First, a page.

Monday, March 5, 2012

Maffetone Method Update

I'm surprised.  As I wrote back in November:
"...I've been following most of the recommendations on diet and barefoot-style running for long enough (and before reading the book) that I'm a big fan. The one part the book added for me was a detailed explanation of Dr. Phil's 180-formula for training intensity. I'm now using this as my guide, and have definitely noticed benefits so far. It's not magic, but it's definitely improved my training in the few months I've been using it. I hope to continue through the winter, and start seeing the benefits of this approach come spring...."

I haven't followed his protocol diligently, except that I diligently did runs using his 180 formula. I also did some anaerobic mountain biking, one of which resulted in a pulled calf muscle that sidelined me for a couple of months. If I was diligent, I wouldn't have interspersed anaerobic activity in what I was hoping would be a base-building period. I never did a Maximum Aerobic Fitness test, as Maffetone suggests, for two reasons.  One, I find the notion of testing and tracking my fitness annoying.  Two, he suggests regular MAF tests to reassure you that you're making progress, since other evidence may be slim at first, and you may need some reassurance that you're improving.  Since I buy into his approach whole-heartedly (so to speak), I didn't need the reassurance.

I ran from 1 to 2 and back.
Well, I'm running again, and have done a few runs in Vermont up and down a mountain

I decided this past weekend to do a long, slow run with the heart-rate monitor, to get back in the protocol.  (Not up and down the mountain, this time.)  I haven't used the HRM since the fall, and the strap appeared to be dead at the beginning of the run.  Then I realized that I didn't really have enough time to do a long run.  (No, this was not incredibly well planned...)  So I decided to do a tempo run.  As I was running along I noticed that the HRM was in fact working, as it was telling me that I was exceeding my MAF heart rate.  Sigh; so I decided to continue at the tempo pace, and compare the results to the Paine to Pain (P2P) race I had done in October, since I had HR data from that race.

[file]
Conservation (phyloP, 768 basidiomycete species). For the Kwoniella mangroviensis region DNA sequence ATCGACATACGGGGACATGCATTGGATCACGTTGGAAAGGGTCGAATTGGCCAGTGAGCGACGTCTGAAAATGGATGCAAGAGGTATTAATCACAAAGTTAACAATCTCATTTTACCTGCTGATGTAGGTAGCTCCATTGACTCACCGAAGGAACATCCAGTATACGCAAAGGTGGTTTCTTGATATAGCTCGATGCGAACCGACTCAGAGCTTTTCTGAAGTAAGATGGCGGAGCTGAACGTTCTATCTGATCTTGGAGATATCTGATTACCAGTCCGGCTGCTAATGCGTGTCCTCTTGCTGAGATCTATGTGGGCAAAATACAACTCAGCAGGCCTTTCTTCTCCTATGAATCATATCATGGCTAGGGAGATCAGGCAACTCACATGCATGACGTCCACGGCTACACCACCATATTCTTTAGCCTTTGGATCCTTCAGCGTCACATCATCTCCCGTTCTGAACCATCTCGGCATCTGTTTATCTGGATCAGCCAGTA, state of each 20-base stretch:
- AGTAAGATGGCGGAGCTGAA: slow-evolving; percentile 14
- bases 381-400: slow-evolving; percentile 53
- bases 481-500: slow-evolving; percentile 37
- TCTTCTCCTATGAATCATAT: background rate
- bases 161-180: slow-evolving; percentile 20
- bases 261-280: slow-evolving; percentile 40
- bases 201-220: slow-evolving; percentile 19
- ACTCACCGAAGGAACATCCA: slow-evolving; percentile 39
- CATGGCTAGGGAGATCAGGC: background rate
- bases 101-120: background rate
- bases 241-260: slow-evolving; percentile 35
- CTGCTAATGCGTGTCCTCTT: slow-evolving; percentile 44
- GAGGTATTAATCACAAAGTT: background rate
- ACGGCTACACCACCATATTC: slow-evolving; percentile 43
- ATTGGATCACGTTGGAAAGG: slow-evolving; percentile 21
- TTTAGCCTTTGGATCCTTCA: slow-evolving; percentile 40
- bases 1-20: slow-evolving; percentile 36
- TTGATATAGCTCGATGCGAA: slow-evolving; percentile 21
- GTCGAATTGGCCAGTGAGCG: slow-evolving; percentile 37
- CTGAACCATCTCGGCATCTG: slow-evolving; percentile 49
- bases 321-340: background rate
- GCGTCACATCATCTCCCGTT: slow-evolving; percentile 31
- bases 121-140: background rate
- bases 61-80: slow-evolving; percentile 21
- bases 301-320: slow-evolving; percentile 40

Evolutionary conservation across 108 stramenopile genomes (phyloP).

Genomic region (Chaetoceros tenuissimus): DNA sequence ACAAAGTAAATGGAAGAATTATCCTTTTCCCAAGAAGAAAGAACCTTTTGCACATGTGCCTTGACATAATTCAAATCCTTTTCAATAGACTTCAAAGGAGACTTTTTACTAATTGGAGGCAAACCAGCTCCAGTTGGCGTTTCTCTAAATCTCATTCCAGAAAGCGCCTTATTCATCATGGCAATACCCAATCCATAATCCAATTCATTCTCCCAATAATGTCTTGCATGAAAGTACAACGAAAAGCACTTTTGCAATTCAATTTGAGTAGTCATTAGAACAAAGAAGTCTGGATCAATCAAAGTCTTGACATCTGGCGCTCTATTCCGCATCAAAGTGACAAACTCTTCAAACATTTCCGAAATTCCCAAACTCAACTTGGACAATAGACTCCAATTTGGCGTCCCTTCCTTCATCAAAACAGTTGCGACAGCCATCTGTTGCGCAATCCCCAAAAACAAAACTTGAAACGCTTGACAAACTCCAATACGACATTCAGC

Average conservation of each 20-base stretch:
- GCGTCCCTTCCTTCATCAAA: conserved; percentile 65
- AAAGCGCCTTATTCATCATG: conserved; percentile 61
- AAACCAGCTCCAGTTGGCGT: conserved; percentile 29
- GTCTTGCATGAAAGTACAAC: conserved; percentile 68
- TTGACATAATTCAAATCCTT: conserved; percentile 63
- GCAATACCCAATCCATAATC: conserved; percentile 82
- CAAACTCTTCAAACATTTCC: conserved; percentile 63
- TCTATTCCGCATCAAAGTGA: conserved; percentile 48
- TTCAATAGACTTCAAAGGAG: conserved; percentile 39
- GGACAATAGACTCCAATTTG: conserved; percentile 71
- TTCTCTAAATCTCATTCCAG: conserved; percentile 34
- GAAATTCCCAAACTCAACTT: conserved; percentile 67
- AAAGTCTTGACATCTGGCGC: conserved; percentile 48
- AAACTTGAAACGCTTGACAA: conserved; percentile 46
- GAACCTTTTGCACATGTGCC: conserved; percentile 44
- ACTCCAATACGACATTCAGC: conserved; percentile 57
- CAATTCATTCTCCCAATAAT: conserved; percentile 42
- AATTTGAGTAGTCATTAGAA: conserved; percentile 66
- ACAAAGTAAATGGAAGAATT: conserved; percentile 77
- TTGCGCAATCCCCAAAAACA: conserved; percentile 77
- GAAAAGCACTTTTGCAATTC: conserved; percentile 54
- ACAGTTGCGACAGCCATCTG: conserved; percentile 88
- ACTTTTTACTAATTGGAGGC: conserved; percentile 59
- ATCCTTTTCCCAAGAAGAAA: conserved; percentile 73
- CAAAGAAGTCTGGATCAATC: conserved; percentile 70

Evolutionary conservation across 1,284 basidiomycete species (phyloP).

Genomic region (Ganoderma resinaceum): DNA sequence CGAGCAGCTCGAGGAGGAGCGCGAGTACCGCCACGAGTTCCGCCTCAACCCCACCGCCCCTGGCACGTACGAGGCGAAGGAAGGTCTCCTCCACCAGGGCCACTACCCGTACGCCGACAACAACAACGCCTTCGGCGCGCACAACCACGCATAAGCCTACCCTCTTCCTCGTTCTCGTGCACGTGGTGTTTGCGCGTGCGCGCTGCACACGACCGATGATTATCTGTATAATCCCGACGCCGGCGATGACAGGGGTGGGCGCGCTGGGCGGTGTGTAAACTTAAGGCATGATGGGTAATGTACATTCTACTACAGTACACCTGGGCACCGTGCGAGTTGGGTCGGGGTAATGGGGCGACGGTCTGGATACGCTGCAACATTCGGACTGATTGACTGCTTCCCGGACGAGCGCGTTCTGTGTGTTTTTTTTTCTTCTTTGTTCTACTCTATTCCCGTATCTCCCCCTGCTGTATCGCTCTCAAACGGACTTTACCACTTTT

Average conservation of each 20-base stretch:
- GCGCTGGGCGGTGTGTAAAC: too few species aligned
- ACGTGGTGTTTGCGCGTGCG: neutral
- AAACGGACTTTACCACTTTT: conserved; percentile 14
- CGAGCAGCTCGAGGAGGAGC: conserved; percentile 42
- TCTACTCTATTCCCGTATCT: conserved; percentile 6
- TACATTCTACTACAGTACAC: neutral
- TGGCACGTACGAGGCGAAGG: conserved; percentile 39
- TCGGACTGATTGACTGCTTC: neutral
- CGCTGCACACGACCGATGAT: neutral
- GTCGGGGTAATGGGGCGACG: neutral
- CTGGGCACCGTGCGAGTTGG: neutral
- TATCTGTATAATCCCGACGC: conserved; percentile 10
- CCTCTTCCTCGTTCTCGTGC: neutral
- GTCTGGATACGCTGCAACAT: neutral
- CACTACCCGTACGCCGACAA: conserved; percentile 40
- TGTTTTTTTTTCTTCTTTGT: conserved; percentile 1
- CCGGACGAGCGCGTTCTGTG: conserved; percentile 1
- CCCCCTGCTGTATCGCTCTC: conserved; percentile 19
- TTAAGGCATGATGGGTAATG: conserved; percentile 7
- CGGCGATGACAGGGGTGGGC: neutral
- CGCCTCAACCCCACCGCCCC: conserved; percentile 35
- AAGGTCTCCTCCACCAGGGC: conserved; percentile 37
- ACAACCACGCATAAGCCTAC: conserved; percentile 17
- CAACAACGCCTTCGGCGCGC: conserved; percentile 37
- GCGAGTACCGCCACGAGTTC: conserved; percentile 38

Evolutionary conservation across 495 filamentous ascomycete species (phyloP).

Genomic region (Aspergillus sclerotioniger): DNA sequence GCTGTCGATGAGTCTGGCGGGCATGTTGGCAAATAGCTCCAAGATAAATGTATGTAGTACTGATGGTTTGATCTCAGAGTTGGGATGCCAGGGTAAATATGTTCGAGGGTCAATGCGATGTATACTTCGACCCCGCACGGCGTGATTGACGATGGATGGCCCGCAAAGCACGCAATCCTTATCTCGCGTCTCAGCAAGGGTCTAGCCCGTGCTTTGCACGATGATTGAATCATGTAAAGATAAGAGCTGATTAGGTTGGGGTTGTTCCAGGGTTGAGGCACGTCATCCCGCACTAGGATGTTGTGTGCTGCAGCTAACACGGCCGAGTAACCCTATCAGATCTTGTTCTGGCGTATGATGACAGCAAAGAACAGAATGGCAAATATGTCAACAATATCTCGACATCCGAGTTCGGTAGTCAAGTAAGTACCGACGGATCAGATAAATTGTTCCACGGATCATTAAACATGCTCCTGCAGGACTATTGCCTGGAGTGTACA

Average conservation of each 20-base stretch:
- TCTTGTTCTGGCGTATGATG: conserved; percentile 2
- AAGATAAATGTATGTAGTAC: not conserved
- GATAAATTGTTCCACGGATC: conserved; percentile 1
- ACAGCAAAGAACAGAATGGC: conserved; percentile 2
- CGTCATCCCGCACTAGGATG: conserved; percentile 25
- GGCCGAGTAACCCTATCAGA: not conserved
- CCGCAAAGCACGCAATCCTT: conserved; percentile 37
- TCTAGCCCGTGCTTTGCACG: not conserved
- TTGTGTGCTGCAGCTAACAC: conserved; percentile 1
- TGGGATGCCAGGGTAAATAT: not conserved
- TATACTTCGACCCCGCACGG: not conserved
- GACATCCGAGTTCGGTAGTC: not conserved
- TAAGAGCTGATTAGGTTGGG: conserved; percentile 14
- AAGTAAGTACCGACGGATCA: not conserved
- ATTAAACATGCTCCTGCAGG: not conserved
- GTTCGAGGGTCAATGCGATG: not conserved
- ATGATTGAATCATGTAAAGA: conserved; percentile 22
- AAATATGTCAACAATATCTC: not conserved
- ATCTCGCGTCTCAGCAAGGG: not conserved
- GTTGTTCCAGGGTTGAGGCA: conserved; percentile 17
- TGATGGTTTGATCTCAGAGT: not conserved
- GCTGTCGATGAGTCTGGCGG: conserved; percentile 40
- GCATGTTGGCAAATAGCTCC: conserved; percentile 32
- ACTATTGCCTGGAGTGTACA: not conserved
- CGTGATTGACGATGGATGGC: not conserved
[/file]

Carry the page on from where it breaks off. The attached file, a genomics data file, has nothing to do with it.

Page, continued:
So here's the data, by mile:

Paine to Pain Tempo
Mile Pace HR Pace HR
1 8:08.2 170 8:57.9 183
2 9:23.2 181 9:51.3 166
3 8:53.9 182 7:52.6 168
4 9:49.4 178 9:21.2 163
5 8:35.6 179 8:05.9 166

Now, there are a few caveats.  First, the HRM was nonfunctional for some part of mile one, and seemed to start working by showing a rate of 199.  So the HR data for mile one is useless.  Second, I had my dog along on the tempo run, and he kept stopping to pee and other doggie business, which always messes up my pace, and causes my HR to rise.  Third, the Tempo course had much steeper hills than the P2P course did.  Mile 2 was partly a rough uphill trail section; mile 3 (I think) includes both a steep downhill and a 21% grade uphill that I ran at a heart rate of 180-181; and the end of mile 5 is also uphill.
But all those caveats should have made for a worse pace and HR, and for the most part, both were better.  Much better.  The usable HR data show an average improvement of 14 beats per minute.  The pace data isn't really comparable, since the P2P data is from the first few miles of a longer run, but I'm still happy with it.

As I said at the opening, I'm surprised.  I'd been under the impression, based on my runs in the fall prior to the injury, that Maffetone's protocol hadn't been working all that well for me.  But clearly it has.

Perhaps the long break allowed for the physiological changes to occur, or perhaps it was just that I stopped watching the pot?

At any rate, I'll clearly continue...

(I did the P2P wearing Merrell Barefoot Trail Gloves, and the Tempo run wearing Vibram FiveFinger Speeds.)